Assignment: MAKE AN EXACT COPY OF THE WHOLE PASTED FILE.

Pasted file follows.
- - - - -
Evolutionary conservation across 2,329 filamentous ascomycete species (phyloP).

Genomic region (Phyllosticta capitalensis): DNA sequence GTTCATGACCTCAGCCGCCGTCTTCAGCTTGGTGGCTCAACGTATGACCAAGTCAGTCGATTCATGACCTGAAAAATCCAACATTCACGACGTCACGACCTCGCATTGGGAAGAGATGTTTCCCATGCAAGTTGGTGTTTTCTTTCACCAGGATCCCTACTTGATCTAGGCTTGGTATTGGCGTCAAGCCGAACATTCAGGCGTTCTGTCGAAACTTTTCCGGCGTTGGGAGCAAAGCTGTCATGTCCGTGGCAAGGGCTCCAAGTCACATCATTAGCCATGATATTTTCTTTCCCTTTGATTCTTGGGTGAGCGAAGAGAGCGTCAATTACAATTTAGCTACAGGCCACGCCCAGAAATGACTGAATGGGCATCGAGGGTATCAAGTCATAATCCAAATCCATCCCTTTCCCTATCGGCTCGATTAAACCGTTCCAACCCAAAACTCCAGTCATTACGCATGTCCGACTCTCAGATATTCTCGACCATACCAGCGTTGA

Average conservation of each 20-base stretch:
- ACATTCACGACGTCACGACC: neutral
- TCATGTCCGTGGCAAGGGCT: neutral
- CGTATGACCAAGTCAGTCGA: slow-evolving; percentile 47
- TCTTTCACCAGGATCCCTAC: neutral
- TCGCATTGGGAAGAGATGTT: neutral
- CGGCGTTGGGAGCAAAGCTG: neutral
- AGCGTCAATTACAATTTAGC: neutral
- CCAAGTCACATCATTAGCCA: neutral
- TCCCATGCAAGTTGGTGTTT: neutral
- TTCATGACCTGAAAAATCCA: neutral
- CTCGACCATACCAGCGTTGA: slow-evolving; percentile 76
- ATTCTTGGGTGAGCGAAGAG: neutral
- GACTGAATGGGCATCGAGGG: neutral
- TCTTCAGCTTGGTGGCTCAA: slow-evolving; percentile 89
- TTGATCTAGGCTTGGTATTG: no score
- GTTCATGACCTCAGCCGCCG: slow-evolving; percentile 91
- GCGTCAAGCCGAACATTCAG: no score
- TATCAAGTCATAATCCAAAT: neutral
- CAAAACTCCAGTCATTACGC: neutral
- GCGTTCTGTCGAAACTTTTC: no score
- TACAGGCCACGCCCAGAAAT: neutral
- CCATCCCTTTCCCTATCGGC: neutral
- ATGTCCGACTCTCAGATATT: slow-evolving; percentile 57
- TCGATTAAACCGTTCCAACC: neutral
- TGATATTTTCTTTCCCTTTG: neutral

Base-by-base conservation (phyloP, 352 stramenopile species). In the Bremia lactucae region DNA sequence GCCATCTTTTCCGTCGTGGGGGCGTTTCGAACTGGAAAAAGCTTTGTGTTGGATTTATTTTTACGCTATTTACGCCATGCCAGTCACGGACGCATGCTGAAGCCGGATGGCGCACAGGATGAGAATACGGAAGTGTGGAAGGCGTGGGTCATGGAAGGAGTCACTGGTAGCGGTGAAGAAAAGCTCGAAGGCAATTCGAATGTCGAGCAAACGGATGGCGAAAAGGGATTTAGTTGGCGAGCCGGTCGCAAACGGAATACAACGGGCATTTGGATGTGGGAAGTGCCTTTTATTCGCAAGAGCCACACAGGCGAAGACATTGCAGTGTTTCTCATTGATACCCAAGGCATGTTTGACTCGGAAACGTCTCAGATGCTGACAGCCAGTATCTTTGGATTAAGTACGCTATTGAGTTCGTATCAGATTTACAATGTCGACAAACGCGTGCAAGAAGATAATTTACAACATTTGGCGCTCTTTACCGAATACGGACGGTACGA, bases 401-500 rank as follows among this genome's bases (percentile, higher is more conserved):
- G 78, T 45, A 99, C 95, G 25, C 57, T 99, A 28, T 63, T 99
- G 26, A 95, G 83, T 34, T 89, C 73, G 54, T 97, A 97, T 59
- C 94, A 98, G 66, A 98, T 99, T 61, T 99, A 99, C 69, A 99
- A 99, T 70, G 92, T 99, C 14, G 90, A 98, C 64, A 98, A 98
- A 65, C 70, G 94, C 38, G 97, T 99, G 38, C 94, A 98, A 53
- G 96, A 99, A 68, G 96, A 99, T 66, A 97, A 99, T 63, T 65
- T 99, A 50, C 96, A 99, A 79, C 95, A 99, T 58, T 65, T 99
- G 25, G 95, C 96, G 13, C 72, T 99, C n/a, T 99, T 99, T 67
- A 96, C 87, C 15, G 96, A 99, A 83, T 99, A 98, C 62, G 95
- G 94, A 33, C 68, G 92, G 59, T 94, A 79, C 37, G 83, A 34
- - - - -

Evolutionary conservation across 2,329 filamentous ascomycete species (phyloP).

Genomic region (Phyllosticta capitalensis): DNA sequence GTTCATGACCTCAGCCGCCGTCTTCAGCTTGGTGGCTCAACGTATGACCAAGTCAGTCGATTCATGACCTGAAAAATCCAACATTCACGACGTCACGACCTCGCATTGGGAAGAGATGTTTCCCATGCAAGTTGGTGTTTTCTTTCACCAGGATCCCTACTTGATCTAGGCTTGGTATTGGCGTCAAGCCGAACATTCAGGCGTTCTGTCGAAACTTTTCCGGCGTTGGGAGCAAAGCTGTCATGTCCGTGGCAAGGGCTCCAAGTCACATCATTAGCCATGATATTTTCTTTCCCTTTGATTCTTGGGTGAGCGAAGAGAGCGTCAATTACAATTTAGCTACAGGCCACGCCCAGAAATGACTGAATGGGCATCGAGGGTATCAAGTCATAATCCAAATCCATCCCTTTCCCTATCGGCTCGATTAAACCGTTCCAACCCAAAACTCCAGTCATTACGCATGTCCGACTCTCAGATATTCTCGACCATACCAGCGTTGA

Average conservation of each 20-base stretch:
- ACATTCACGACGTCACGACC: neutral
- TCATGTCCGTGGCAAGGGCT: neutral
- CGTATGACCAAGTCAGTCGA: slow-evolving; percentile 47
- TCTTTCACCAGGATCCCTAC: neutral
- TCGCATTGGGAAGAGATGTT: neutral
- CGGCGTTGGGAGCAAAGCTG: neutral
- AGCGTCAATTACAATTTAGC: neutral
- CCAAGTCACATCATTAGCCA: neutral
- TCCCATGCAAGTTGGTGTTT: neutral
- TTCATGACCTGAAAAATCCA: neutral
- CTCGACCATACCAGCGTTGA: slow-evolving; percentile 76
- ATTCTTGGGTGAGCGAAGAG: neutral
- GACTGAATGGGCATCGAGGG: neutral
- TCTTCAGCTTGGTGGCTCAA: slow-evolving; percentile 89
- TTGATCTAGGCTTGGTATTG: no score
- GTTCATGACCTCAGCCGCCG: slow-evolving; percentile 91
- GCGTCAAGCCGAACATTCAG: no score
- TATCAAGTCATAATCCAAAT: neutral
- CAAAACTCCAGTCATTACGC: neutral
- GCGTTCTGTCGAAACTTTTC: no score
- TACAGGCCACGCCCAGAAAT: neutral
- CCATCCCTTTCCCTATCGGC: neutral
- ATGTCCGACTCTCAGATATT: slow-evolving; percentile 57
- TCGATTAAACCGTTCCAACC: neutral
- TGATATTTTCTTTCCCTTTG: neutral

Base-by-base conservation (phyloP, 352 stramenopile species). In the Bremia lactucae region DNA sequence GCCATCTTTTCCGTCGTGGGGGCGTTTCGAACTGGAAAAAGCTTTGTGTTGGATTTATTTTTACGCTATTTACGCCATGCCAGTCACGGACGCATGCTGAAGCCGGATGGCGCACAGGATGAGAATACGGAAGTGTGGAAGGCGTGGGTCATGGAAGGAGTCACTGGTAGCGGTGAAGAAAAGCTCGAAGGCAATTCGAATGTCGAGCAAACGGATGGCGAAAAGGGATTTAGTTGGCGAGCCGGTCGCAAACGGAATACAACGGGCATTTGGATGTGGGAAGTGCCTTTTATTCGCAAGAGCCACACAGGCGAAGACATTGCAGTGTTTCTCATTGATACCCAAGGCATGTTTGACTCGGAAACGTCTCAGATGCTGACAGCCAGTATCTTTGGATTAAGTACGCTATTGAGTTCGTATCAGATTTACAATGTCGACAAACGCGTGCAAGAAGATAATTTACAACATTTGGCGCTCTTTACCGAATACGGACGGTACGA, bases 401-500 rank as follows among this genome's bases (percentile, higher is more conserved):
- G 78, T 45, A 99, C 95, G 25, C 57, T 99, A 28, T 63, T 99
- G 26, A 95, G 83, T 34, T 89, C 73, G 54, T 97, A 97, T 59
- C 94, A 98, G 66, A 98, T 99, T 61, T 99, A 99, C 69, A 99
- A 99, T 70, G 92, T 99, C 14, G 90, A 98, C 64, A 98, A 98
- A 65, C 70, G 94, C 38, G 97, T 99, G 38, C 94, A 98, A 53
- G 96, A 99, A 68, G 96, A 99, T 66, A 97, A 99, T 63, T 65
- T 99, A 50, C 96, A 99, A 79, C 95, A 99, T 58, T 65, T 99
- G 25, G 95, C 96, G 13, C 72, T 99, C n/a, T 99, T 99, T 67
- A 96, C 87, C 15, G 96, A 99, A 83, T 99, A 98, C 62, G 95
- G 94, A 33, C 68, G 92, G 59, T 94, A 79, C 37, G 83, A 34